World Donors Pledge More Cash to Make Chernobyl Safe
Author: Madeline Chambers
The latest contributions, which bring the total raised by 28 donor governments to about $800 million, mean work can start on a permanent shelter for the reactor to stop radioactive leaks.
"I have been to Chernobyl many times and I think it is very important that this project is brought to a successful conclusion," Hans Blix told reporters after a meeting at the European Bank for Reconstruction and Development (EBRD).
Blix, a former UN chief arms inspector, was head of the International Atomic Energy Agency at the time of the explosion on April 26, 1986.
The European Union and G8 group of industrialised nations, which promised about $200 million on Thursday, are the biggest contributors. Russia is expected to make its first donation to the Chernobyl Shelter Fund in the next few days.
The fund's managers expect five or six more countries to come up with contributions soon to raise the total to the $1 billion needed for completion.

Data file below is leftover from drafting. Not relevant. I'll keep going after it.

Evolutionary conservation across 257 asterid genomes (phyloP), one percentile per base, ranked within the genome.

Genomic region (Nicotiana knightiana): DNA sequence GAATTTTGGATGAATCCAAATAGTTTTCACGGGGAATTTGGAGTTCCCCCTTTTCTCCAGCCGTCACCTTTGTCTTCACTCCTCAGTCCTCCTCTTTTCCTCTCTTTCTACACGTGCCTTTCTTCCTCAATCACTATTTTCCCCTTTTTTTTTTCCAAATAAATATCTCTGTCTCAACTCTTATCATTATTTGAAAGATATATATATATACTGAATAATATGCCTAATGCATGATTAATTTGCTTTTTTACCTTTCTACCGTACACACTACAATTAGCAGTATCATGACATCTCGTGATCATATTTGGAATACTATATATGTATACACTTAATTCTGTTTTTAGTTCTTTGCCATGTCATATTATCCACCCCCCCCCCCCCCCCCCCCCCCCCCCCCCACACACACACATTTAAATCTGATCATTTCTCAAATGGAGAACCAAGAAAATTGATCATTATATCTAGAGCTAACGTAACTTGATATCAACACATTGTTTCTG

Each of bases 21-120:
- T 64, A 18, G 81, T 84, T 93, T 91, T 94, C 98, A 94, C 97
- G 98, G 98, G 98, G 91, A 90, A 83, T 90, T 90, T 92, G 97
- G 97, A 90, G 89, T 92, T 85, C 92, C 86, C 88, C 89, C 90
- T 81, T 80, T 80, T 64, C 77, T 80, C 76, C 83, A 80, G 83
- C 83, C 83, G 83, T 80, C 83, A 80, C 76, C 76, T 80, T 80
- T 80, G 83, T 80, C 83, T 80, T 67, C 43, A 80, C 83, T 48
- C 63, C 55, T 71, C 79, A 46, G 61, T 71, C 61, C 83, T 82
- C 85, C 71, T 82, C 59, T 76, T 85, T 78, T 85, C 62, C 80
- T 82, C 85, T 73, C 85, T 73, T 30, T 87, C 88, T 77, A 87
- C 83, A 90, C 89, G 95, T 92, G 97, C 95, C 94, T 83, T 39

The Chernobyl blast in what was then the Soviet Union sent radioactive clouds across Europe and contaminated vast tracts of land in Ukraine, Belarus and Russia.
Several thousand deaths have been attributed to the explosion. Millions were evacuated or received treatment for various illnesses, particularly thyroid cancer.
"I flew over the site in a helicopter a few days after the explosion and saw black smoke from the burning," Blix told Reuters. "It was quite cataclysmic."
The shield will replace the crumbling concrete and steel "sarcophagus" which was hurriedly erected around the burning fourth reactor in the weeks after the explosion.
The station later resumed electricity generation but was closed in 2000 at the insistence of the international community.
Ukrainian President Viktor Yushchenko last month called on the government to speed up the project and said he hoped construction could be started by the 20th anniversary of the disaster next year.
The project to make the destroyed reactor safe is due to be completed in about 2008.
"I would like to thank the bank and the international community for helping us resolve this matter together," said Ukrainian minister for emergencies Davyd Zhvaniya.
Ukraine is contributing $22 million to the fund, administered by the EBRD, and has reassured donors that its government will supervise the project properly.
The EBRD said it had evaluated bids from two consortia to carry out the engineering work and that it planned to award the contract later this year.